In 1978, queer and transgender programmer Jamie Faye Fenton created the first piece of experimental video glitch art, Digital TV Dinner, using the Bally Astrocade, a home computer and game console of her own design that was, for six months, the cheapest home computer available. Digital TV Dinner stands as a record of computational failure: it was created by Fenton through a pointed misuse of the computer system that caused the screen to dissolve into waves of pixelated glitches. What might it mean to center the glitch as a historically trans mode of media production? And how might we write trans media history as a history of unmediation—that is, a history of undoing mediation? A history of things that cannot be documented, or that evade or dismantle mediation, in which the fullness of trans life and history exceeds the images presented in the screen itself?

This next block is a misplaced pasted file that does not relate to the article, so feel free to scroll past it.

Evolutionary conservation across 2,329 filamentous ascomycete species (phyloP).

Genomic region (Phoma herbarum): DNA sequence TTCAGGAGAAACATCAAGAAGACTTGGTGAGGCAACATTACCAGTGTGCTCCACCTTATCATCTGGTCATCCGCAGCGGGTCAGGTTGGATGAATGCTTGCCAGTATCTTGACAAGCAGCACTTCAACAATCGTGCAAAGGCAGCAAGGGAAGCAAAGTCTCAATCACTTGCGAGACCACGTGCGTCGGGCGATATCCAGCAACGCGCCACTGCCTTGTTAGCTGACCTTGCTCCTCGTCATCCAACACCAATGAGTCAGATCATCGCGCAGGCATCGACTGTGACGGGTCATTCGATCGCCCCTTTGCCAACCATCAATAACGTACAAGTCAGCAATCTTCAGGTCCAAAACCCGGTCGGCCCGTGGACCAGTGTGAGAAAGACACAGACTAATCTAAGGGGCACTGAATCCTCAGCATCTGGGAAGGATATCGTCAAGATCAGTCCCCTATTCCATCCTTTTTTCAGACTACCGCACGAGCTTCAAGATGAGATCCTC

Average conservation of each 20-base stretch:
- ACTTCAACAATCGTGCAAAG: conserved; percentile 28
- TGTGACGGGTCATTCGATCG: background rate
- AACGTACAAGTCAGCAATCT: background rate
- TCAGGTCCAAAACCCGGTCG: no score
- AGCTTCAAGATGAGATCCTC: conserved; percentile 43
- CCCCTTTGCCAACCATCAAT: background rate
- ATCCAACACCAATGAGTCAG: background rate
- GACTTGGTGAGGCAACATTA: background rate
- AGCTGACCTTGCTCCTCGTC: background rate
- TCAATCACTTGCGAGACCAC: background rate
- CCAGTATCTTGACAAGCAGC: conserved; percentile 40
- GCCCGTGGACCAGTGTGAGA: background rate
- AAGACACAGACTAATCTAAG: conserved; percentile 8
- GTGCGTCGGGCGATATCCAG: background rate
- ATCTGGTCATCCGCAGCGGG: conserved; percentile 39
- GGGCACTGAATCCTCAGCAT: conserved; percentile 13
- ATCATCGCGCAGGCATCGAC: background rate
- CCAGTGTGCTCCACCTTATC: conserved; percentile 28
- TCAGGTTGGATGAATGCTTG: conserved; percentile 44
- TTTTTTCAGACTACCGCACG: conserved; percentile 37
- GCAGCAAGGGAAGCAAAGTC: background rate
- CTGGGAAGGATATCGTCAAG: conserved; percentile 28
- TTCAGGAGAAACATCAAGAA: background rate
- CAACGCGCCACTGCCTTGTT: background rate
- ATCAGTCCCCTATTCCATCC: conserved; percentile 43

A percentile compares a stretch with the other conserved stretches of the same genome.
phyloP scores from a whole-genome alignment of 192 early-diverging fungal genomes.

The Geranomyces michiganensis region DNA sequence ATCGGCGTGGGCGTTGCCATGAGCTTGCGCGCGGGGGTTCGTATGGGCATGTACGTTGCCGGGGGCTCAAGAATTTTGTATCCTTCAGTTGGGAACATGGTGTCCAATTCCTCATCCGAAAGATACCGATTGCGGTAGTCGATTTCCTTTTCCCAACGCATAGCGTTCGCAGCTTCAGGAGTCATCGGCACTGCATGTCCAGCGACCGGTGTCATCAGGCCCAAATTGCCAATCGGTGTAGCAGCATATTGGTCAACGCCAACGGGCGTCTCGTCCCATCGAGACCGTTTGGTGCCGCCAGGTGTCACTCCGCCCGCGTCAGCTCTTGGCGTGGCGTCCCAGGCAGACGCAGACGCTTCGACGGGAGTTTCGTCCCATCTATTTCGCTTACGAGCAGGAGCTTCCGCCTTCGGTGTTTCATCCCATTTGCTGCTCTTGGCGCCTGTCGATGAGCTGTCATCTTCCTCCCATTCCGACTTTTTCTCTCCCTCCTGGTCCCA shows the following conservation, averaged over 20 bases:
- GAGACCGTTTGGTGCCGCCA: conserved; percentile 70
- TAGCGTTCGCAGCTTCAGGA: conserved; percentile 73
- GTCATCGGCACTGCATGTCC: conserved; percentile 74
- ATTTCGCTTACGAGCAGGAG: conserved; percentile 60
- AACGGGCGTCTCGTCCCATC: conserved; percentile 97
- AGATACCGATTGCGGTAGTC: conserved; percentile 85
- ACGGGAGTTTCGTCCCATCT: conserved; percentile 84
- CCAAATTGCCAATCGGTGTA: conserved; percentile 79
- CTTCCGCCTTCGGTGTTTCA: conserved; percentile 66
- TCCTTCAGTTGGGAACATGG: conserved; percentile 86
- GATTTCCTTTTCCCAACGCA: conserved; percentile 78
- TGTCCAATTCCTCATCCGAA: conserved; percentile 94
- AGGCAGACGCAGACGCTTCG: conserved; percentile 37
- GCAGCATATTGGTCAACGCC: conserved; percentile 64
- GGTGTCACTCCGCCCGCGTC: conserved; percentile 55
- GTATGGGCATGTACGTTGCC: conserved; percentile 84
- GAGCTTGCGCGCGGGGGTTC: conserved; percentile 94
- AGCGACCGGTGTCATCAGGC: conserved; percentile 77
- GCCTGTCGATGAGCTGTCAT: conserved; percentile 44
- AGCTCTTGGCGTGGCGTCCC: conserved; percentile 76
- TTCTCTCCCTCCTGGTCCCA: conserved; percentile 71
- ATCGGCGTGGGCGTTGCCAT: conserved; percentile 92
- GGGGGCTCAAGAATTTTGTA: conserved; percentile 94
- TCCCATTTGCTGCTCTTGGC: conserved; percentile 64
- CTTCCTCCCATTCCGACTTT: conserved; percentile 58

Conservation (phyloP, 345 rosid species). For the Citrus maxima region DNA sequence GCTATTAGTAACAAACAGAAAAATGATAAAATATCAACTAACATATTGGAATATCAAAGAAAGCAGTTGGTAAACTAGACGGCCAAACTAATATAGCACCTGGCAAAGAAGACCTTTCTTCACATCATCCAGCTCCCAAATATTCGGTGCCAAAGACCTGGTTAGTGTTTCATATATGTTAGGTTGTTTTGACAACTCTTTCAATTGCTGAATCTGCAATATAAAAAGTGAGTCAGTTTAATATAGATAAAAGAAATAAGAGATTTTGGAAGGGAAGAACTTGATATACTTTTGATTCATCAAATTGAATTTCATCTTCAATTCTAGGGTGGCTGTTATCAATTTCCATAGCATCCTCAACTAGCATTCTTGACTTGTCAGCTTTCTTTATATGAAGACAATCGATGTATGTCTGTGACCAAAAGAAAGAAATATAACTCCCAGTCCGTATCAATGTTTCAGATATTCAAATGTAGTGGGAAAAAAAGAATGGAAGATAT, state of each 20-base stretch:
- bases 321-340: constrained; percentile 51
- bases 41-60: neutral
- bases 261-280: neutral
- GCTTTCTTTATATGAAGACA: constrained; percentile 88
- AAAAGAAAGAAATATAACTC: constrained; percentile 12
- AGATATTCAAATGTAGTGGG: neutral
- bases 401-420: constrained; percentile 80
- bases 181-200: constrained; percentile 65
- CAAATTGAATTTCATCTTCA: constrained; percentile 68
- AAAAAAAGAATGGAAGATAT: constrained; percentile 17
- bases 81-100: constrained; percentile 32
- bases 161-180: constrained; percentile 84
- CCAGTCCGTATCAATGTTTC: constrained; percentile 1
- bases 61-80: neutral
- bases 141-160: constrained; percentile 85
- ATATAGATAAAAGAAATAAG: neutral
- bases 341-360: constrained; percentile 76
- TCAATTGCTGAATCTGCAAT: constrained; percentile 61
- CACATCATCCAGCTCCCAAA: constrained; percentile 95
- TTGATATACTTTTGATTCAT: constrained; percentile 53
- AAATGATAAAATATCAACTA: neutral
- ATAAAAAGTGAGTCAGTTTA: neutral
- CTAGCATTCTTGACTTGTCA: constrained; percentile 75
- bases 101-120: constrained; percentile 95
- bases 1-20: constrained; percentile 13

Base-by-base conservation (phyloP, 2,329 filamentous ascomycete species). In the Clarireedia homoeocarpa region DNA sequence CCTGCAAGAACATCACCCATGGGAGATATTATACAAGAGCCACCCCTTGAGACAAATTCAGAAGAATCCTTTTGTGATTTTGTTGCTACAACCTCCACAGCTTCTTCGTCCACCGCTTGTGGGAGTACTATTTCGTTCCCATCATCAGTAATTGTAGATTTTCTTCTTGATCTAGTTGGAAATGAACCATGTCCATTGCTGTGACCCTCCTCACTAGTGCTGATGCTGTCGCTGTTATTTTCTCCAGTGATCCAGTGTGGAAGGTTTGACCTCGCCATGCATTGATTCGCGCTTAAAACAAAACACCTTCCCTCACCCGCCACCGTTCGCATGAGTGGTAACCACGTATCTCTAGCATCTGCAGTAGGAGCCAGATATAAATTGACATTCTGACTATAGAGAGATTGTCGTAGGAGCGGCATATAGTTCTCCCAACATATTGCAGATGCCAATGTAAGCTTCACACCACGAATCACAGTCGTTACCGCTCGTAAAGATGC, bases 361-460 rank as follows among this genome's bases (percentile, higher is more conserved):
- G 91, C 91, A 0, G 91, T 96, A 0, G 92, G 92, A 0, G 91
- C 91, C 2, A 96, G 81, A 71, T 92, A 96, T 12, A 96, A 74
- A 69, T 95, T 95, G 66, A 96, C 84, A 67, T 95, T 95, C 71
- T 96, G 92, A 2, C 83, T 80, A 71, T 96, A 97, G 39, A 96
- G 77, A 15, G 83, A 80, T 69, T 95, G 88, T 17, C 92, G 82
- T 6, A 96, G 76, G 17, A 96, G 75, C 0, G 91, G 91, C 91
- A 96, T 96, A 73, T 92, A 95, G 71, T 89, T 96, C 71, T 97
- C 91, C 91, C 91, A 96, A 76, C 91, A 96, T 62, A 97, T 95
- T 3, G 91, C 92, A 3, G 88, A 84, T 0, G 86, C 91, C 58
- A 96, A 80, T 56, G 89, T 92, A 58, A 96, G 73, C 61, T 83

A Trans Historiography of Glitches and Errors
Whitney (Whit) Pow is an assistant professor of queer and transgender media studies in New York University’s Department of Media, Culture, and Communication. Pow’s research focuses on queer and trans histories of video games, software, and computational media. Their current book project locates queer and transgender video game designers and programmers in histories of early software and hardware development, looking at the intersection of queer and trans medical history, surveillance, and policy with computer and video game history.
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Whitney (Whit) Pow; A Trans Historiography of Glitches and Errors. Feminist Media Histories 1 January 2021; 7 (1): 197–230. doi: https://doi.org/10.1525/fmh.2021.7.1.197
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